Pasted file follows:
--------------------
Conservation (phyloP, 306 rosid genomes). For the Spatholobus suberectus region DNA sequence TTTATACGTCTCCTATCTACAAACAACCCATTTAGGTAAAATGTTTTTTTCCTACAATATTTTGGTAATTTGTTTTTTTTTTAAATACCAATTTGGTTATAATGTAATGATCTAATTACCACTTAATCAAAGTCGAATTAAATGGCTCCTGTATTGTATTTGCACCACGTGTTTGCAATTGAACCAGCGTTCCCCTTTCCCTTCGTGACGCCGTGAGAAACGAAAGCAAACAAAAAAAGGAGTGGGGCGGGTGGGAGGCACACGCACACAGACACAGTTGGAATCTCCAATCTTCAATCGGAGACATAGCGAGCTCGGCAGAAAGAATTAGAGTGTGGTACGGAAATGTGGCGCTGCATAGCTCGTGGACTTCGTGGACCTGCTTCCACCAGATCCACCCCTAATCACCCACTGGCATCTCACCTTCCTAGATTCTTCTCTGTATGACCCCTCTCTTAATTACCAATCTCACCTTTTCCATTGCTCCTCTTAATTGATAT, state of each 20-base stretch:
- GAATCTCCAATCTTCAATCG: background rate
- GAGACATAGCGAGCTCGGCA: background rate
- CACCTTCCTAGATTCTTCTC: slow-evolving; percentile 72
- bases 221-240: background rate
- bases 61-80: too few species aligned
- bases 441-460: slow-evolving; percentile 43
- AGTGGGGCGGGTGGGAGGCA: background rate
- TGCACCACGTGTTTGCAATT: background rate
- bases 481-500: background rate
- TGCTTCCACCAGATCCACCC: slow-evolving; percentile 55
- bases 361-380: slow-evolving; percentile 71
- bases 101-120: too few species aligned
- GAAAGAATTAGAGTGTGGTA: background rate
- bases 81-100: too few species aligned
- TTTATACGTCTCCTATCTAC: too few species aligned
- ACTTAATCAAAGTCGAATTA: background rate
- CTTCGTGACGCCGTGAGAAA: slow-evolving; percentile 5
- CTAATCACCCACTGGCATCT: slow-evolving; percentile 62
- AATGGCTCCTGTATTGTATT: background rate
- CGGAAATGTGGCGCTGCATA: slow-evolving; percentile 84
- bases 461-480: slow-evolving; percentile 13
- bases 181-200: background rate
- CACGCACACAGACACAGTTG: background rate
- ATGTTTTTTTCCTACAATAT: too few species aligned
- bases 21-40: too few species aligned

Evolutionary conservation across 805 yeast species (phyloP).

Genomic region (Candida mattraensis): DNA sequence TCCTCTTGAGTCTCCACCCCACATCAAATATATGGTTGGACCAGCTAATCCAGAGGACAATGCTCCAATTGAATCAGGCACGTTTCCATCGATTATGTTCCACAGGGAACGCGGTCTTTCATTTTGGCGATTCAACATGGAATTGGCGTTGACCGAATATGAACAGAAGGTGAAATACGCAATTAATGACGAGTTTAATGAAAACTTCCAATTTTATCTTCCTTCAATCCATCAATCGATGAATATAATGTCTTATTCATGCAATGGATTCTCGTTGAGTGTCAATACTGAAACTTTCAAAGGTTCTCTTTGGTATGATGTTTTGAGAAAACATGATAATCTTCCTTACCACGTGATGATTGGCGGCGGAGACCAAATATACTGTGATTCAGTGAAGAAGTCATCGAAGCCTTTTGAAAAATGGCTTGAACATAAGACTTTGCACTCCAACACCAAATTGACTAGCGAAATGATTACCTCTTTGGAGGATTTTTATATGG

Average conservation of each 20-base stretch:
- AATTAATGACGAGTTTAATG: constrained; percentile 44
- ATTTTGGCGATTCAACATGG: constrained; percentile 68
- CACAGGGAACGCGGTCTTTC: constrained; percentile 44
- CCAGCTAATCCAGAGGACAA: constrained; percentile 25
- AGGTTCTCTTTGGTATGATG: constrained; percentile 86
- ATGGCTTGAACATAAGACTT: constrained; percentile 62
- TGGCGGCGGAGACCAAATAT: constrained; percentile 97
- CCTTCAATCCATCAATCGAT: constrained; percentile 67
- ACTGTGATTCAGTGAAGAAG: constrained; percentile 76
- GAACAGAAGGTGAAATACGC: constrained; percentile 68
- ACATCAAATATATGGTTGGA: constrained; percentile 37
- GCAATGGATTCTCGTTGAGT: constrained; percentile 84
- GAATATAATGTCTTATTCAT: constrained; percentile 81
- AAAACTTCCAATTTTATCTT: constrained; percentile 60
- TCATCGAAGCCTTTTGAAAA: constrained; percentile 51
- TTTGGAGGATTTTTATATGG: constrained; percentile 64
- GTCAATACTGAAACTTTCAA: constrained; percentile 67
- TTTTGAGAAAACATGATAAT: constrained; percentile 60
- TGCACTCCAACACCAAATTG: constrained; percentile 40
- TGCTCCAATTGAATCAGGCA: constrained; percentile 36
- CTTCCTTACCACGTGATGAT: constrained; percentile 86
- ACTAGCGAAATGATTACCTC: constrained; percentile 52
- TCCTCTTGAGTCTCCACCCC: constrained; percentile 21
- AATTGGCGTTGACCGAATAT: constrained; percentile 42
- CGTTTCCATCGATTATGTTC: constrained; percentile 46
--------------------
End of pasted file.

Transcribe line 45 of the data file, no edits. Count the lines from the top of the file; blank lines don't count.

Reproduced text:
- TTTGGAGGATTTTTATATGG: constrained; percentile 64